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Xp Home, Windows Won't Load


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#1 ruthieross

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Posted 23 April 2006 - 08:44 AM

I'm working on a friends computer & now it will not load windows & keeps rebooting.
When I started on her computer I was trying to get all of the updates downloaded & installed. Quite a few times the computer shut off on it's own without any warning. Then I downloaded a virus scan & was able to get all of the updates for it & ran a scan. No virus, a few adware & that's as far as I got. Turned the computer on the next day & it windows never came up. Tried the safe mode, then tried F10 to do a restore but neither one worked. In the F8 for safe mode I tried all options & windows still wouldn't load.
I also tried to load from disk & it was loading then I do believe it froze. Also hit DEL for steup, but didn't do anything there because I didn't know what I should do. Any help will be greatly appreciated.

I did tell my friend that I do think she was ripped of when buying this computer as it has never worked right to begin with.

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#2 acklan

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Posted 23 April 2006 - 09:02 AM

It sound like a memory issue to me. Try running one of the two following programs to testyour RAM..

1) Memtest86 "A Stand-alone Memory Diagnostic"
2) MicroSoft's Memory Test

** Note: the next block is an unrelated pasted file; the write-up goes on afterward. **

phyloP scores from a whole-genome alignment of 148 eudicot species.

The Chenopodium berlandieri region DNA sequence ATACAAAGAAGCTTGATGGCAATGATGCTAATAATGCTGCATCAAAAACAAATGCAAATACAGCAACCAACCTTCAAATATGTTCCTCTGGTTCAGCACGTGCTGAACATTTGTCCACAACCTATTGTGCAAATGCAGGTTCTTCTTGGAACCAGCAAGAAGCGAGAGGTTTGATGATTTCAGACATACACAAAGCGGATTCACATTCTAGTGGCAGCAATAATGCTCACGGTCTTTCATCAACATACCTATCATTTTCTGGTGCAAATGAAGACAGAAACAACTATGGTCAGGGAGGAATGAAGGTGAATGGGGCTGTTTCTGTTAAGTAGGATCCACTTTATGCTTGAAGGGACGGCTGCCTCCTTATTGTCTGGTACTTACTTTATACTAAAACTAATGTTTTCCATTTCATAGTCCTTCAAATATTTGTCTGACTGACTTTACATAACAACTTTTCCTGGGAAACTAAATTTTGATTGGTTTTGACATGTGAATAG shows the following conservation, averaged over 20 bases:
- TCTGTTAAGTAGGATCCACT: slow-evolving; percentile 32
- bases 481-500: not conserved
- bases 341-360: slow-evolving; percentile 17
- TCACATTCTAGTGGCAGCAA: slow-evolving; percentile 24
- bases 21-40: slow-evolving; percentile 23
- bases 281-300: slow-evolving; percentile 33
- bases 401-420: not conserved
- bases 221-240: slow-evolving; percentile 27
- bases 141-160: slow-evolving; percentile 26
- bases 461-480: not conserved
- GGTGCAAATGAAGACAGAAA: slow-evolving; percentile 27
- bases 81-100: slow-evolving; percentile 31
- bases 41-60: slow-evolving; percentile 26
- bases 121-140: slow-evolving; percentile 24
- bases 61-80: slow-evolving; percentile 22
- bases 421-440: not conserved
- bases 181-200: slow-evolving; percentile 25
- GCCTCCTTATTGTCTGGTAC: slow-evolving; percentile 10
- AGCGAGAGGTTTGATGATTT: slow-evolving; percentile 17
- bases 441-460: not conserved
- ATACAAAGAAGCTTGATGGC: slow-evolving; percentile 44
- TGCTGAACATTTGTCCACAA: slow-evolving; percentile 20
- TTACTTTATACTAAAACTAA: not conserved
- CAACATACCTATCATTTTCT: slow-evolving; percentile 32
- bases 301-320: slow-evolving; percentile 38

I prefer the first.
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#3 ruthieross

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Posted 23 April 2006 - 09:21 AM

It sound like a memory issue to me. Try running one of the two following programs to testyour RAM..

1) Memtest86 "A Stand-alone Memory Diagnostic"
2) MicroSoft's Memory Test

I prefer the first.

Thank you Acklan. So do I do the ISO images suitable for creating a bootable Memtest86 CDROM on my computer then onto a CD, then try to see if it will pick it up on her computer? Sorry, I'm not too much of a dummy about computers, but I want to make sure I'm doing this right.
Sorry, found the instructions. Will give it a try. Thank you

Edited by ruthieross, 23 April 2006 - 09:25 AM.


#4 acklan

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Posted 23 April 2006 - 09:25 AM

I think this should help.

Windows Installation

For windows installation begin by downloading either the Pre-Compiled Windows package to build a boot-able floppy disk or an ISO (zip version) to create a boot-able CDROM. After the file is downloaded an extract must be done to uncompress the file(s). To extract right click on the downloaded file and select the "Extract All" option. The extract option will let you choose where the files will be extracted to. To build a bootable floppy go the the folder where the files were extracted and click on the Install icon. The floppy disk will appear to be unformatted by Windows after the install is complete.